Other PPACA Provisions Taking Effect in 2014 
An additional group of PPACA provisions affecting group health plans offered by employers take effect in 2014.  Those provisions will be:
  • Prohibition on exclusions for pre-existing conditions for anyone (previously limited to those 18 and under) 
  • Waiting periods limited to no more than 90 days 
  • Grandfathered plans will no longer be able to deny coverage of dependent children up to the age of 26, regardless of other coverage available (removing the special exception for grandfathered plans where other coverage is available)
  • Annual dollar limits no longer allowed  on essential health benefits (note that lifetime limits already prohibited on essential health benefits)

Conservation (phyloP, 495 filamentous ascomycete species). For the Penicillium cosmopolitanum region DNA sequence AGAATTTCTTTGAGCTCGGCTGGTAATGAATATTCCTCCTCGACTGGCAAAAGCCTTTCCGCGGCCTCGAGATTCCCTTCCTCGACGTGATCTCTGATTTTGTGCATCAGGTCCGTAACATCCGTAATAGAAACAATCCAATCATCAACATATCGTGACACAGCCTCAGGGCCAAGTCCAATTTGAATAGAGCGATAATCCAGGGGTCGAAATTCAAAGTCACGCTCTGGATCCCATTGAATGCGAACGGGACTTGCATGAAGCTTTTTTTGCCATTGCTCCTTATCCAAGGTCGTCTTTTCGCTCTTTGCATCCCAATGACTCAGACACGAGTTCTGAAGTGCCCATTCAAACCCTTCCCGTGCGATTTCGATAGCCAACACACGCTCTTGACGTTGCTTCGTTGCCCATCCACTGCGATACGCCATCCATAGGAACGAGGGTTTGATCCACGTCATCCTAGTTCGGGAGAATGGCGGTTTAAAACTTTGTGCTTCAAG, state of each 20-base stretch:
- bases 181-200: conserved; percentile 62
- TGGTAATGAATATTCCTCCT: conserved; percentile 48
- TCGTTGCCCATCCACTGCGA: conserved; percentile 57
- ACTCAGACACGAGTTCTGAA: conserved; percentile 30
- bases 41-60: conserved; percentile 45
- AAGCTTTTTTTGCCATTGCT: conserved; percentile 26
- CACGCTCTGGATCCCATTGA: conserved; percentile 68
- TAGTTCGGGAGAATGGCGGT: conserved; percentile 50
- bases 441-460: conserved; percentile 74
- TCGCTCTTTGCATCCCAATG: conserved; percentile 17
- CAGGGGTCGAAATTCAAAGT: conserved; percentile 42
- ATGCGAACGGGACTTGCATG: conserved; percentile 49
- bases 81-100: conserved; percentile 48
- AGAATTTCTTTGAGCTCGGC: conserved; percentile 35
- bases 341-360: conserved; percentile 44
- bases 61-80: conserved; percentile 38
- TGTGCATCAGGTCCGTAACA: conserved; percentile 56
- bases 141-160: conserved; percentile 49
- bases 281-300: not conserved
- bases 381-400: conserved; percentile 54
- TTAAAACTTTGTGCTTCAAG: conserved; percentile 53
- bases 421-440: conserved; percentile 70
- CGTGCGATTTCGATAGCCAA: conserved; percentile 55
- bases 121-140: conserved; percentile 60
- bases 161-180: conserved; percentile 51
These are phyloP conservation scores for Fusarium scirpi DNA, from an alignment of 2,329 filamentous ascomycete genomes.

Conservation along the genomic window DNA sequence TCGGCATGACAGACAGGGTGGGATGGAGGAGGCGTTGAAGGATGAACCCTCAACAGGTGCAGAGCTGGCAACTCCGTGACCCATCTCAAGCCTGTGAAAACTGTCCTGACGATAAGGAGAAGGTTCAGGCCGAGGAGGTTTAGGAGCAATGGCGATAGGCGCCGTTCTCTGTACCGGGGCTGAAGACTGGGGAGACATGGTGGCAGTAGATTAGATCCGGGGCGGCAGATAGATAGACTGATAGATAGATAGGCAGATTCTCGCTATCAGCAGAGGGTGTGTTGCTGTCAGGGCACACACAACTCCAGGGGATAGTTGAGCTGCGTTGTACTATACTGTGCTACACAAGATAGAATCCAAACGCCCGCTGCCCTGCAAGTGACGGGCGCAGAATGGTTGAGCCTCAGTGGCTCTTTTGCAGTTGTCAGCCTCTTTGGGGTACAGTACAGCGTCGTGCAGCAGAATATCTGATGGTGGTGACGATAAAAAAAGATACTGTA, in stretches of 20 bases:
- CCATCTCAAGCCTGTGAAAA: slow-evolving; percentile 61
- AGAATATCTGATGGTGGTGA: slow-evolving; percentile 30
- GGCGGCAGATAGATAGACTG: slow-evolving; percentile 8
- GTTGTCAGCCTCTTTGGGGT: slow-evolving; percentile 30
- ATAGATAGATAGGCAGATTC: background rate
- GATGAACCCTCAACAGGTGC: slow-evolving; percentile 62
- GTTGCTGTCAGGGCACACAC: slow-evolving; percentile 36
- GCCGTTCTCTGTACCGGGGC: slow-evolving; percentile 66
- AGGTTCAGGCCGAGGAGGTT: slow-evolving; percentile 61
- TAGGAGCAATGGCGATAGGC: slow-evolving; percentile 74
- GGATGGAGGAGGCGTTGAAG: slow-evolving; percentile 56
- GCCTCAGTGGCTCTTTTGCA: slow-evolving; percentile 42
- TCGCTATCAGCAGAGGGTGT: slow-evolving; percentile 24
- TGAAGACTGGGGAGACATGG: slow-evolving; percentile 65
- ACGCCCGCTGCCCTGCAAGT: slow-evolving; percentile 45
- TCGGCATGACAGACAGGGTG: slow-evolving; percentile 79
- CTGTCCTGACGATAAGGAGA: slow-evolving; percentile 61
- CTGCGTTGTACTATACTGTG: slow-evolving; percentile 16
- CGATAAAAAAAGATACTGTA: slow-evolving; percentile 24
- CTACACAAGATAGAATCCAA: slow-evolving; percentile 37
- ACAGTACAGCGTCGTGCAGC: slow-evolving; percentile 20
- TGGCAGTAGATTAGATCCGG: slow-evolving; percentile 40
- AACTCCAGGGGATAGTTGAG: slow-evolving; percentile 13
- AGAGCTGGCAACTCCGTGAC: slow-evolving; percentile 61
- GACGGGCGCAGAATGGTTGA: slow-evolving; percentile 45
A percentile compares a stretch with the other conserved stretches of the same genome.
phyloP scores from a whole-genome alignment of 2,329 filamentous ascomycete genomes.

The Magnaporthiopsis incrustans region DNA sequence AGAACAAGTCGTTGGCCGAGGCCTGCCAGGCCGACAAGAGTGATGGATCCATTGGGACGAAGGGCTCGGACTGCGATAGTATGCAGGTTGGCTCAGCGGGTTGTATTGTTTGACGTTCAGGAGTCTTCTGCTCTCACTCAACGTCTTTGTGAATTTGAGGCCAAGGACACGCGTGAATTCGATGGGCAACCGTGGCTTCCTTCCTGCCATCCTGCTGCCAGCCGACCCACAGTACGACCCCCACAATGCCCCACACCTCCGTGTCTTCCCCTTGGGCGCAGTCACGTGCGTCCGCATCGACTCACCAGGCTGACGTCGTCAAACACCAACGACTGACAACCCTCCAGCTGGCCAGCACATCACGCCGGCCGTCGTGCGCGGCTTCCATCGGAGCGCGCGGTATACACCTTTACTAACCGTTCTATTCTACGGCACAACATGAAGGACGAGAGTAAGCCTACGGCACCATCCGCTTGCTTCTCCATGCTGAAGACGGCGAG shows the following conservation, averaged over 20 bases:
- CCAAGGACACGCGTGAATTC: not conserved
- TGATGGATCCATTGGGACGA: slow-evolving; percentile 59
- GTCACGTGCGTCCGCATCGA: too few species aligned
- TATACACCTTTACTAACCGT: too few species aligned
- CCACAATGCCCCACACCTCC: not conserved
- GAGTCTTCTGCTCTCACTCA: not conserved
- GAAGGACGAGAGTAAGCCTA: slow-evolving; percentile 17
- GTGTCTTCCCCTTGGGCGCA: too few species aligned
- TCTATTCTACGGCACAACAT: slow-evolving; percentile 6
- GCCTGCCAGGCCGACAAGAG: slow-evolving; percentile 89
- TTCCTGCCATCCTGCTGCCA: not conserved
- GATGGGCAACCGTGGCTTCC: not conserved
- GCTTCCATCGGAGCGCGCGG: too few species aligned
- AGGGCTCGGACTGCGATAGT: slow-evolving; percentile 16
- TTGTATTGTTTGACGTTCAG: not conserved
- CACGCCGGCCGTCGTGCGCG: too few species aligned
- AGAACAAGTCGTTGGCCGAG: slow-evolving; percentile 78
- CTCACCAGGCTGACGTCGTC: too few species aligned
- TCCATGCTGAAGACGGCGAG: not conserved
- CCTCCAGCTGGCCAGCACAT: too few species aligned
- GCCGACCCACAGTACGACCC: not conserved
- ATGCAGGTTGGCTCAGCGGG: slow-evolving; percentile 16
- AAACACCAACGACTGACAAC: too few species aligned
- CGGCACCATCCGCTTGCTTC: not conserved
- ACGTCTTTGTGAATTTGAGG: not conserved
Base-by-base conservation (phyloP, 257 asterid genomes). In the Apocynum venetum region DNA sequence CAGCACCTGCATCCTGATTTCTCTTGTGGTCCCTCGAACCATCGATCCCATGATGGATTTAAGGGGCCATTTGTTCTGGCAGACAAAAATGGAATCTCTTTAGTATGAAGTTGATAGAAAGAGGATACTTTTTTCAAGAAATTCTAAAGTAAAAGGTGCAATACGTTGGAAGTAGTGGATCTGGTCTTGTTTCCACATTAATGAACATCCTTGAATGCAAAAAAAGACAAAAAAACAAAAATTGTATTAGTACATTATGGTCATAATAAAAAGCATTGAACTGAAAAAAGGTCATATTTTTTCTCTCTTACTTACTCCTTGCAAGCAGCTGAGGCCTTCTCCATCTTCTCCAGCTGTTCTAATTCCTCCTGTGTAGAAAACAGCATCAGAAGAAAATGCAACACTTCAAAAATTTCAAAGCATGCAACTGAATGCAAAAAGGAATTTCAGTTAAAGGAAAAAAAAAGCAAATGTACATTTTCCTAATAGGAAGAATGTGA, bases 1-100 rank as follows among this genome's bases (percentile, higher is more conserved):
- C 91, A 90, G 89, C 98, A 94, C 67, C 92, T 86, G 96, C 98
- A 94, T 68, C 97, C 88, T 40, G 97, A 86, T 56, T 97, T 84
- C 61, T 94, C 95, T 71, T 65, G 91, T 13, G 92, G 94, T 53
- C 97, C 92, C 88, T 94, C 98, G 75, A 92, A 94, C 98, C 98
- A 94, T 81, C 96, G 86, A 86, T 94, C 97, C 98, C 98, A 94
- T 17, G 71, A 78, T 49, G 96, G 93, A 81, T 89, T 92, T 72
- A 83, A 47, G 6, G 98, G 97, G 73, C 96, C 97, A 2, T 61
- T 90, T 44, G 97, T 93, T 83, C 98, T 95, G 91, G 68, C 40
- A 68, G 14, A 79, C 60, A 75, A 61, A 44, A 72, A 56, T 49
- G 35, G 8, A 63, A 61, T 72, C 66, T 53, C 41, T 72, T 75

• Wellness plans allowed to use rebates or other incentives up to 30% of COBRA rate
  • Plan cost-sharing limited: (1) deductibles limited to $2,000 individual/$4,000 family coverage;
    (2) out-of-pocket maximums limited to posted maximum for high deductible plan offered in connection with HSAs (grandfathered plans exempt)
  • Routine patient costs in conjunction with clinical trials must be covered (grandfathered plans exempt)
  • Auto-enrollment of full-time employees required for employers with at least 200 employees (note that DOL guidance indicates the effective date of this requirement may be pushed back from the original January 2014 deadline)
We recognize that many of these provisions are very complicated and therefore suggest that you contact a member of the Trenam Kemker employee benefits group if you have questions regarding any of this information, or would like assistance with complying with these requirements.


DISCLAIMER: Because of the generality of this update, the information provided herein may not be applicable in all situations and should not be acted upon without specific legal advice based on particular situations.